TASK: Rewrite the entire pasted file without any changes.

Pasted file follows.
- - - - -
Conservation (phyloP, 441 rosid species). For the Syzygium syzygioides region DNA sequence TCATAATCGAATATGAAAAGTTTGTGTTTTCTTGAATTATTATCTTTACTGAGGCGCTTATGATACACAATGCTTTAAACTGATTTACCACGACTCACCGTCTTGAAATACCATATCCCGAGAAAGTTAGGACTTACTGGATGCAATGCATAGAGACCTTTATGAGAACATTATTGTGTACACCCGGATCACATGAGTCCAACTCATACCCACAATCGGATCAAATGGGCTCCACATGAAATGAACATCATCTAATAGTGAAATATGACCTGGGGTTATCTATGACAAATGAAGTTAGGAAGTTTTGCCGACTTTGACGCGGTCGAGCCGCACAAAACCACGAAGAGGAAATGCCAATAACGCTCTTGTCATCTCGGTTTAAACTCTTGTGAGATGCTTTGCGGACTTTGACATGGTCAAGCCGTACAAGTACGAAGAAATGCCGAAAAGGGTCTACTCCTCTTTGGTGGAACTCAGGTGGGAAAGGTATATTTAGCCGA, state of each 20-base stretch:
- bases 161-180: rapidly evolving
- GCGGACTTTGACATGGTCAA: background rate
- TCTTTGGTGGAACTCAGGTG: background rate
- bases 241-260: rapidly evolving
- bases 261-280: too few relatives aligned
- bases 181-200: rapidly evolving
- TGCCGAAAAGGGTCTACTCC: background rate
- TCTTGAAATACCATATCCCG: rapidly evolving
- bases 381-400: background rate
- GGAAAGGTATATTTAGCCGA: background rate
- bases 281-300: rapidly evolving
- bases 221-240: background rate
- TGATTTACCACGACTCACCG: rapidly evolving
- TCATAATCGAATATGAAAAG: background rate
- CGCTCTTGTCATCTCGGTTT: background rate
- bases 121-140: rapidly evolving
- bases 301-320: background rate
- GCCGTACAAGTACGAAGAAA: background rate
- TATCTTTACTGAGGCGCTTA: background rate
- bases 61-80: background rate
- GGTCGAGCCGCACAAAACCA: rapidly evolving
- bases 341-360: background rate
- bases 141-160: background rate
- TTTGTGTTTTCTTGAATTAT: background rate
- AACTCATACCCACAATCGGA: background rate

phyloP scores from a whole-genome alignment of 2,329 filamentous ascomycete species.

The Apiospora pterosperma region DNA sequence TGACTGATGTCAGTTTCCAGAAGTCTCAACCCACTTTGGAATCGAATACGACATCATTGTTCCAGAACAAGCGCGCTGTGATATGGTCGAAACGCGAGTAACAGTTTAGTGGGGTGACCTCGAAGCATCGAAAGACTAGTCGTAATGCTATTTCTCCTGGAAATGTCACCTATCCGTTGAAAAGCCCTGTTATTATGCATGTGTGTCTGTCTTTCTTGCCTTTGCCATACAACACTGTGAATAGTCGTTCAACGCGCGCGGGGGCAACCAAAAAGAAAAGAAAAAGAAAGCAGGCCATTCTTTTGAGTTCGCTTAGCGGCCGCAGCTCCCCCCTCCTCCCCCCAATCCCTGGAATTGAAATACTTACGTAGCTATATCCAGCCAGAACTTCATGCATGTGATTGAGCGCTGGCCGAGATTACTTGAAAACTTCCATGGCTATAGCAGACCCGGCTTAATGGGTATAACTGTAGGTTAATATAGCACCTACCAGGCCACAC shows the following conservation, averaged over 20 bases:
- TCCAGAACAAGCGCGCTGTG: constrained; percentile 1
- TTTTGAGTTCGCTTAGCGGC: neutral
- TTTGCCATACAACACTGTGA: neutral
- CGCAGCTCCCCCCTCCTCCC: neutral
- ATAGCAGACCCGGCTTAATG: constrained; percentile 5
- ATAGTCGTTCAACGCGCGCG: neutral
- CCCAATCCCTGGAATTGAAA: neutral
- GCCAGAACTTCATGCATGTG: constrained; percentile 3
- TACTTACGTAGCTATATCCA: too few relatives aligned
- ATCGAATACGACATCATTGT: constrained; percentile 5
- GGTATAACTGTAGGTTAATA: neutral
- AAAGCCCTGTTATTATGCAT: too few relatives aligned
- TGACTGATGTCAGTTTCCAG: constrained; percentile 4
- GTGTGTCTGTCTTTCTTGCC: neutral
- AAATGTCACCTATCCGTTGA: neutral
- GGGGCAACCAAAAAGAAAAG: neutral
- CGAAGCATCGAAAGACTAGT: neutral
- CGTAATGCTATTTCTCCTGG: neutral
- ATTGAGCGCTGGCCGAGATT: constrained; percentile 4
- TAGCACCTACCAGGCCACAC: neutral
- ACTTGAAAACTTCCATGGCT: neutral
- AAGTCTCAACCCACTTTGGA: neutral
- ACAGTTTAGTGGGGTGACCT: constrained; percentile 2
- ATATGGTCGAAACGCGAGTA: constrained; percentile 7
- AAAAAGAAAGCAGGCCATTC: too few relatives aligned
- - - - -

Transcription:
Conservation (phyloP, 441 rosid species). For the Syzygium syzygioides region DNA sequence TCATAATCGAATATGAAAAGTTTGTGTTTTCTTGAATTATTATCTTTACTGAGGCGCTTATGATACACAATGCTTTAAACTGATTTACCACGACTCACCGTCTTGAAATACCATATCCCGAGAAAGTTAGGACTTACTGGATGCAATGCATAGAGACCTTTATGAGAACATTATTGTGTACACCCGGATCACATGAGTCCAACTCATACCCACAATCGGATCAAATGGGCTCCACATGAAATGAACATCATCTAATAGTGAAATATGACCTGGGGTTATCTATGACAAATGAAGTTAGGAAGTTTTGCCGACTTTGACGCGGTCGAGCCGCACAAAACCACGAAGAGGAAATGCCAATAACGCTCTTGTCATCTCGGTTTAAACTCTTGTGAGATGCTTTGCGGACTTTGACATGGTCAAGCCGTACAAGTACGAAGAAATGCCGAAAAGGGTCTACTCCTCTTTGGTGGAACTCAGGTGGGAAAGGTATATTTAGCCGA, state of each 20-base stretch:
- bases 161-180: rapidly evolving
- GCGGACTTTGACATGGTCAA: background rate
- TCTTTGGTGGAACTCAGGTG: background rate
- bases 241-260: rapidly evolving
- bases 261-280: too few relatives aligned
- bases 181-200: rapidly evolving
- TGCCGAAAAGGGTCTACTCC: background rate
- TCTTGAAATACCATATCCCG: rapidly evolving
- bases 381-400: background rate
- GGAAAGGTATATTTAGCCGA: background rate
- bases 281-300: rapidly evolving
- bases 221-240: background rate
- TGATTTACCACGACTCACCG: rapidly evolving
- TCATAATCGAATATGAAAAG: background rate
- CGCTCTTGTCATCTCGGTTT: background rate
- bases 121-140: rapidly evolving
- bases 301-320: background rate
- GCCGTACAAGTACGAAGAAA: background rate
- TATCTTTACTGAGGCGCTTA: background rate
- bases 61-80: background rate
- GGTCGAGCCGCACAAAACCA: rapidly evolving
- bases 341-360: background rate
- bases 141-160: background rate
- TTTGTGTTTTCTTGAATTAT: background rate
- AACTCATACCCACAATCGGA: background rate

phyloP scores from a whole-genome alignment of 2,329 filamentous ascomycete species.

The Apiospora pterosperma region DNA sequence TGACTGATGTCAGTTTCCAGAAGTCTCAACCCACTTTGGAATCGAATACGACATCATTGTTCCAGAACAAGCGCGCTGTGATATGGTCGAAACGCGAGTAACAGTTTAGTGGGGTGACCTCGAAGCATCGAAAGACTAGTCGTAATGCTATTTCTCCTGGAAATGTCACCTATCCGTTGAAAAGCCCTGTTATTATGCATGTGTGTCTGTCTTTCTTGCCTTTGCCATACAACACTGTGAATAGTCGTTCAACGCGCGCGGGGGCAACCAAAAAGAAAAGAAAAAGAAAGCAGGCCATTCTTTTGAGTTCGCTTAGCGGCCGCAGCTCCCCCCTCCTCCCCCCAATCCCTGGAATTGAAATACTTACGTAGCTATATCCAGCCAGAACTTCATGCATGTGATTGAGCGCTGGCCGAGATTACTTGAAAACTTCCATGGCTATAGCAGACCCGGCTTAATGGGTATAACTGTAGGTTAATATAGCACCTACCAGGCCACAC shows the following conservation, averaged over 20 bases:
- TCCAGAACAAGCGCGCTGTG: constrained; percentile 1
- TTTTGAGTTCGCTTAGCGGC: neutral
- TTTGCCATACAACACTGTGA: neutral
- CGCAGCTCCCCCCTCCTCCC: neutral
- ATAGCAGACCCGGCTTAATG: constrained; percentile 5
- ATAGTCGTTCAACGCGCGCG: neutral
- CCCAATCCCTGGAATTGAAA: neutral
- GCCAGAACTTCATGCATGTG: constrained; percentile 3
- TACTTACGTAGCTATATCCA: too few relatives aligned
- ATCGAATACGACATCATTGT: constrained; percentile 5
- GGTATAACTGTAGGTTAATA: neutral
- AAAGCCCTGTTATTATGCAT: too few relatives aligned
- TGACTGATGTCAGTTTCCAG: constrained; percentile 4
- GTGTGTCTGTCTTTCTTGCC: neutral
- AAATGTCACCTATCCGTTGA: neutral
- GGGGCAACCAAAAAGAAAAG: neutral
- CGAAGCATCGAAAGACTAGT: neutral
- CGTAATGCTATTTCTCCTGG: neutral
- ATTGAGCGCTGGCCGAGATT: constrained; percentile 4
- TAGCACCTACCAGGCCACAC: neutral
- ACTTGAAAACTTCCATGGCT: neutral
- AAGTCTCAACCCACTTTGGA: neutral
- ACAGTTTAGTGGGGTGACCT: constrained; percentile 2
- ATATGGTCGAAACGCGAGTA: constrained; percentile 7
- AAAAAGAAAGCAGGCCATTC: too few relatives aligned